By CLOEY CALLAHAN
Genesis Ramos, the City of Newburgh’s Justice, Equity, Diversity and Inclusion (JEDI) Consultant, presented her final report on her findings from over the last five months, and included recommendations for how the city can increase all four of these sectors.
“It has been a truly amazing opportunity for me to embark on this work – very necessary, and timely work in our community,” said Ramos.
Councilman Omari Shakur requested the city’s equal employment opportunity data back in March of this year, which showed “a lot of disproportionate data, specific to the City of Newburgh workforce.”
This data showed that Newburgh’s workforce is 66 percent white, 18 percent black and 15 percent Hispanic, despite Newburgh having a majority of its constituency being of color. The respective salaries are $66,000, $54,000 and $57,000. The data also revealed disproportionate numbers in terms of gender as well, with 23 percent of the workforce being female and 77 percent male. The average salary for women in Newburgh is $56,000 and $64,000 for men.
In the past five years, there have been 12 claims that specifically alleged some type of discrimination in employment based on a protected characteristic, like race or gender. Seven of the 12 allegations were for racial discrimination. Ramos’ findings showed that the cost of employment liability legal services has cost the city a yearly average of $60,000, which comes from the city’s taxpayers.
Ramos gave a brief overview of why JEDI work is necessary including not only due to the discovery of the aforementioned data, but also because it can help with employee morale and retention and improve services.
Her work included data collection, which included interviews, surveys and more, assessment and recommendations and the creation of the Chief Diversity Officer job description.
The survey, which had 62 participants from the city’s workforce, found that 57.14 percent of people disagreed that the City of Newburgh provides a safe environment for the free and open expression of ideas, beliefs and opinions. Similarly, 52 percent of people said they have personally experienced discrimination within the city of Newburgh and 60 percent said they think nepotism, favoritism and lack of transparency are issues within the city.
Ramos’s needs assessment included increased training, better policies, changing minimum qualifications on jobs, Spanish speaking, broadened capacity in outreach and mid-management, community engagement, budgets supporting professional development and nepotism elimination.
Through her interviews with city employees, she found that people were overlooked, unappreciated and that there was intimidation among other issues like there being no resolutions to grievances and that some departments get different benefits or resources than others.
“When I had this conversation with someone, they said they don’t know if they’d be able to survive working in another environment that was not the City of Newburgh because they have been so used to the dysfunction that they don’t know if they could thrive in a structure and “normal” work environment,” said Ramos about one interview she had where the person said, “Dysfunction is the norm.”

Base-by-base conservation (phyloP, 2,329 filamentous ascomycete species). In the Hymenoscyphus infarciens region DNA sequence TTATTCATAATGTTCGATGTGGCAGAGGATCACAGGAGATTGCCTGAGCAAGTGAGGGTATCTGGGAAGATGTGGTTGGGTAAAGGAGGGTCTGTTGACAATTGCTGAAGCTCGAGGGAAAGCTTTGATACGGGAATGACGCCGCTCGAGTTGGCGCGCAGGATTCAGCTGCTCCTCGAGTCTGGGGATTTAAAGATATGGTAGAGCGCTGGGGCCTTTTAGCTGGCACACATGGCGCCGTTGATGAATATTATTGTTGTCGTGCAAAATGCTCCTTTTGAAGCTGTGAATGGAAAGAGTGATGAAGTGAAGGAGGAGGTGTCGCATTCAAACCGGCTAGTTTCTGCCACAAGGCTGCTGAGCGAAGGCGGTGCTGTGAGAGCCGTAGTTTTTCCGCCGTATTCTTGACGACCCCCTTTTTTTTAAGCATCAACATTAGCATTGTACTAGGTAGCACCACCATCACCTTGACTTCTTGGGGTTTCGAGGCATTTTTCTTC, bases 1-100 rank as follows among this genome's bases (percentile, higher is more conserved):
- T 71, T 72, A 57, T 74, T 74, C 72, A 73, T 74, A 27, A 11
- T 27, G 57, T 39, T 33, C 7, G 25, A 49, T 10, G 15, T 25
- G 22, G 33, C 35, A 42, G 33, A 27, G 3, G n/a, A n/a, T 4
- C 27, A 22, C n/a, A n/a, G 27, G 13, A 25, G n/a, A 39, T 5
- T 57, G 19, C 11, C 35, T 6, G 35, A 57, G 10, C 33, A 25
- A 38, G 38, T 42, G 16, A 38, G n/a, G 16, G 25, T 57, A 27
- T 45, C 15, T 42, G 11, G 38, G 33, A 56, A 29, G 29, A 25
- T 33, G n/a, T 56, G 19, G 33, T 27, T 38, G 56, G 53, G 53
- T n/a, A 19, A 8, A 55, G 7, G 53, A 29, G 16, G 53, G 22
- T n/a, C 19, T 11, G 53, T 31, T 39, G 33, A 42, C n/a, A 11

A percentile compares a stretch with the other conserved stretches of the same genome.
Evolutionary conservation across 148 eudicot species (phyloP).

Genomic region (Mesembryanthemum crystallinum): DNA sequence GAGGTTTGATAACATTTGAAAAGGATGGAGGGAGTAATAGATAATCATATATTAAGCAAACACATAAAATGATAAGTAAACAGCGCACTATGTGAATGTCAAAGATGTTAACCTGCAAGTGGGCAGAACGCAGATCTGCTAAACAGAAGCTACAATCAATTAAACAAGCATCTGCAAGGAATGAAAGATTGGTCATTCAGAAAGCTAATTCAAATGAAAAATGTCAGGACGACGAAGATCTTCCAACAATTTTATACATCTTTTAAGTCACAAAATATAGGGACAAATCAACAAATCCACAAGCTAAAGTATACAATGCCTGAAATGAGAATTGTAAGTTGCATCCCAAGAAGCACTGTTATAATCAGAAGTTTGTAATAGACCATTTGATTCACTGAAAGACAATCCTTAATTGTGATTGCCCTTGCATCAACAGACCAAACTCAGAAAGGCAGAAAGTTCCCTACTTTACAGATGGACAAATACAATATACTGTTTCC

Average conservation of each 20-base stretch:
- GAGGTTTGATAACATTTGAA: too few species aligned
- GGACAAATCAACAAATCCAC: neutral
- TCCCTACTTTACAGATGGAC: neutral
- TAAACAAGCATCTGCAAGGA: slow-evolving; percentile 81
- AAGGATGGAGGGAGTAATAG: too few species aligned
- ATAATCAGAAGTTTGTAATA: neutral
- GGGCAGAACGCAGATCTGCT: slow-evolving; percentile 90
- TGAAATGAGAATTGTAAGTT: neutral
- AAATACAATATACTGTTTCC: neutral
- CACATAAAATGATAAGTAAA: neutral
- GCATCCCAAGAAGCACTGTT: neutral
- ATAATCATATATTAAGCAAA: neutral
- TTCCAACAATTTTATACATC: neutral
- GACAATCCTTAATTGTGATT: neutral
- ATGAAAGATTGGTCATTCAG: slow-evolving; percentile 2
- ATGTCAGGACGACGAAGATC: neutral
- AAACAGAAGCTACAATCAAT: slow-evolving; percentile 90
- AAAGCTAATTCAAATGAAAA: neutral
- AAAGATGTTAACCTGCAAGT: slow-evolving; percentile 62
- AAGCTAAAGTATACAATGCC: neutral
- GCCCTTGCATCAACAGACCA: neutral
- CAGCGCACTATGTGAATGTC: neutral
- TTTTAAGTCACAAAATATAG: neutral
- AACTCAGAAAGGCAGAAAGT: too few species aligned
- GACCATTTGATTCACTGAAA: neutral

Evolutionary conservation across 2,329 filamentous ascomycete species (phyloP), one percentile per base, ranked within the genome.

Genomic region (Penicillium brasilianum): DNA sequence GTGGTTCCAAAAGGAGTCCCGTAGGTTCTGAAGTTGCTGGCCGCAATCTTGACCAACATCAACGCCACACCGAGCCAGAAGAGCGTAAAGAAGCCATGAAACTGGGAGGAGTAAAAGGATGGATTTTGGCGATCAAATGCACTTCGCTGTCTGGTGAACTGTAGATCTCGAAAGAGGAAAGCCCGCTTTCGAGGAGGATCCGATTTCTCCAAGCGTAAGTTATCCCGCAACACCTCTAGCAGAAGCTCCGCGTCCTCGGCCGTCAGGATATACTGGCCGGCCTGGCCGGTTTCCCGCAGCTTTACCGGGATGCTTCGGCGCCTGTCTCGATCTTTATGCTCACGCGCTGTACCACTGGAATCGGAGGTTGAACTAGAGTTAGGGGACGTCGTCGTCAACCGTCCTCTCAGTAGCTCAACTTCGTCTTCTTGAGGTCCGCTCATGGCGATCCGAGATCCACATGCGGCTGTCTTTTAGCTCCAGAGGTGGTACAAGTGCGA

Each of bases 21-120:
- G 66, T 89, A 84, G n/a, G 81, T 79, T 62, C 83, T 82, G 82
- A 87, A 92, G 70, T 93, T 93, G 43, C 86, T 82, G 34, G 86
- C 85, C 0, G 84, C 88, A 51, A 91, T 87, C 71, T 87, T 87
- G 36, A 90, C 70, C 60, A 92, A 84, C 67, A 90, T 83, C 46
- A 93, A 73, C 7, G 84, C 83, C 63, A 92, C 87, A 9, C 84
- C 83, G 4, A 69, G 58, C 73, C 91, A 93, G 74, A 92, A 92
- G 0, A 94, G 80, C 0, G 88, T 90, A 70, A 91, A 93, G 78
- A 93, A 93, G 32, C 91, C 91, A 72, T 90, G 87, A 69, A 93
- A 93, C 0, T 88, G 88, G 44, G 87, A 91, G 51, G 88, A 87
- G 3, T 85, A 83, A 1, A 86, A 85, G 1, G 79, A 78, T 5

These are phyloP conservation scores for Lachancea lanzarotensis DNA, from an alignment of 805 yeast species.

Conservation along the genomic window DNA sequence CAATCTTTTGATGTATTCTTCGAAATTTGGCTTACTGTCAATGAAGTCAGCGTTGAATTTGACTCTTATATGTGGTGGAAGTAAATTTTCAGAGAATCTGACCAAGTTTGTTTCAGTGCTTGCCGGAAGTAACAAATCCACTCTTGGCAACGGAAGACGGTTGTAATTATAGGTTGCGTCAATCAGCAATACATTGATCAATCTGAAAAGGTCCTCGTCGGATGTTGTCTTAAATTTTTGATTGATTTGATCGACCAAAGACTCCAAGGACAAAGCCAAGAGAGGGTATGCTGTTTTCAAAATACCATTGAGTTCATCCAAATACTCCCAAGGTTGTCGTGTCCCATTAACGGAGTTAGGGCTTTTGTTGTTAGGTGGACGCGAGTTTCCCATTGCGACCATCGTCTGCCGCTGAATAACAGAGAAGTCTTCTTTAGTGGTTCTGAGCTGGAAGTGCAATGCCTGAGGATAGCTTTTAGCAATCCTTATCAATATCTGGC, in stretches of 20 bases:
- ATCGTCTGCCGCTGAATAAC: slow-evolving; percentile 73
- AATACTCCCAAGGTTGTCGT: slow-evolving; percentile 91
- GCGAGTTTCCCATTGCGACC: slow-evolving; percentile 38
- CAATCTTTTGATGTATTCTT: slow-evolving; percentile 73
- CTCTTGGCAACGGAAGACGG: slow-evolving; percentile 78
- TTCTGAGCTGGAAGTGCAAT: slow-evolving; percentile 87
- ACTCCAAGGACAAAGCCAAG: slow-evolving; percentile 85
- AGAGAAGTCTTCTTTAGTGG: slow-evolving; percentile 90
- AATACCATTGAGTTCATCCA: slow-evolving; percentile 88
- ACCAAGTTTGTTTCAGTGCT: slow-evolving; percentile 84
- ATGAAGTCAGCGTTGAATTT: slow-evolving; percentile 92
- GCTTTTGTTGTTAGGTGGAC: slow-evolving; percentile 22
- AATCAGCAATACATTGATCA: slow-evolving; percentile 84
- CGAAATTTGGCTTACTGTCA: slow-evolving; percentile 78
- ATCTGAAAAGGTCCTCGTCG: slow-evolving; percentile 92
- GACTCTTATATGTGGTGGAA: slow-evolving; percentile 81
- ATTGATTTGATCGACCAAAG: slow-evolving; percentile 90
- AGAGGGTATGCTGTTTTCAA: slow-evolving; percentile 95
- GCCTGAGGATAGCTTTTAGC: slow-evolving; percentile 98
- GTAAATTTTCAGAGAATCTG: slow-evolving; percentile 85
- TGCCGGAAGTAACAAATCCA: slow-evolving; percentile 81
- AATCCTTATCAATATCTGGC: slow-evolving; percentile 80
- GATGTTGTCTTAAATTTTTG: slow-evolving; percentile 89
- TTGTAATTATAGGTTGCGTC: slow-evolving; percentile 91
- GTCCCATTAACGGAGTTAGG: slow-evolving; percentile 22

Through all of her research, Ramos offered a number of proposed recommendations including standardized hiring practices, like blind recruiting, expanded marketing of positions and more, a personnel handbook, staff wide professional development, training, policy revisions and creations, an interdepartmental mission statement, formalized communication methods, annual surveys, assessments and reports, community engagement and more.
Earlier in the fall, City Manager Joseph Donat proposed a 2021 budget, which included a full-time position for a Chief Diversity Officer, with the salary of $97,000. While the position was created, the funding was not allotted at this time.
“I put ‘proposed by the city manager’ there [on the slide] purposely,” said Ramos. “I, as a consultant, did not have the ability to propose or suggest a salary.”
If the position receives funding down the line, it would be posted for everyone to apply.
“This position is not being created for me,” said Ramos. “I know that is a big misconception that has been shared widely. I am a person of integrity and I find it necessary to say the position has not been offered to me by anyone in a position of leadership.”
The draft summary of the position includes that the Chief Diversity Officer would be a part of the administrative team, reporting to the City Manager. They would lead in “devising, implementing and managing policies, practices, programs and organizational behaviors that foster diversity, equity and authentic inclusions.”
The next steps at this time would be to allocate funding to the position and have the city council and city manager determine interim steps.
“I want to say thank you to Mrs. Ramos for her hard work and meticulous effort,” said Mayor Torrance Harvey during the work session. “I am really impressed with what you presented today and what you’ve shared with me over the months. JEDI is so important and high on my priority list.”
Mayor Harvey also thanked councilman Shakur for originally helping discover the equal employment opportunity data and the city manager for responding quickly and hiring Ramos as a consultant.
During the same work session, Mayor Harvey proclaimed Human Rights Day in the City of Newburgh as December 10, and Human Rights Week from December 10 to December 17.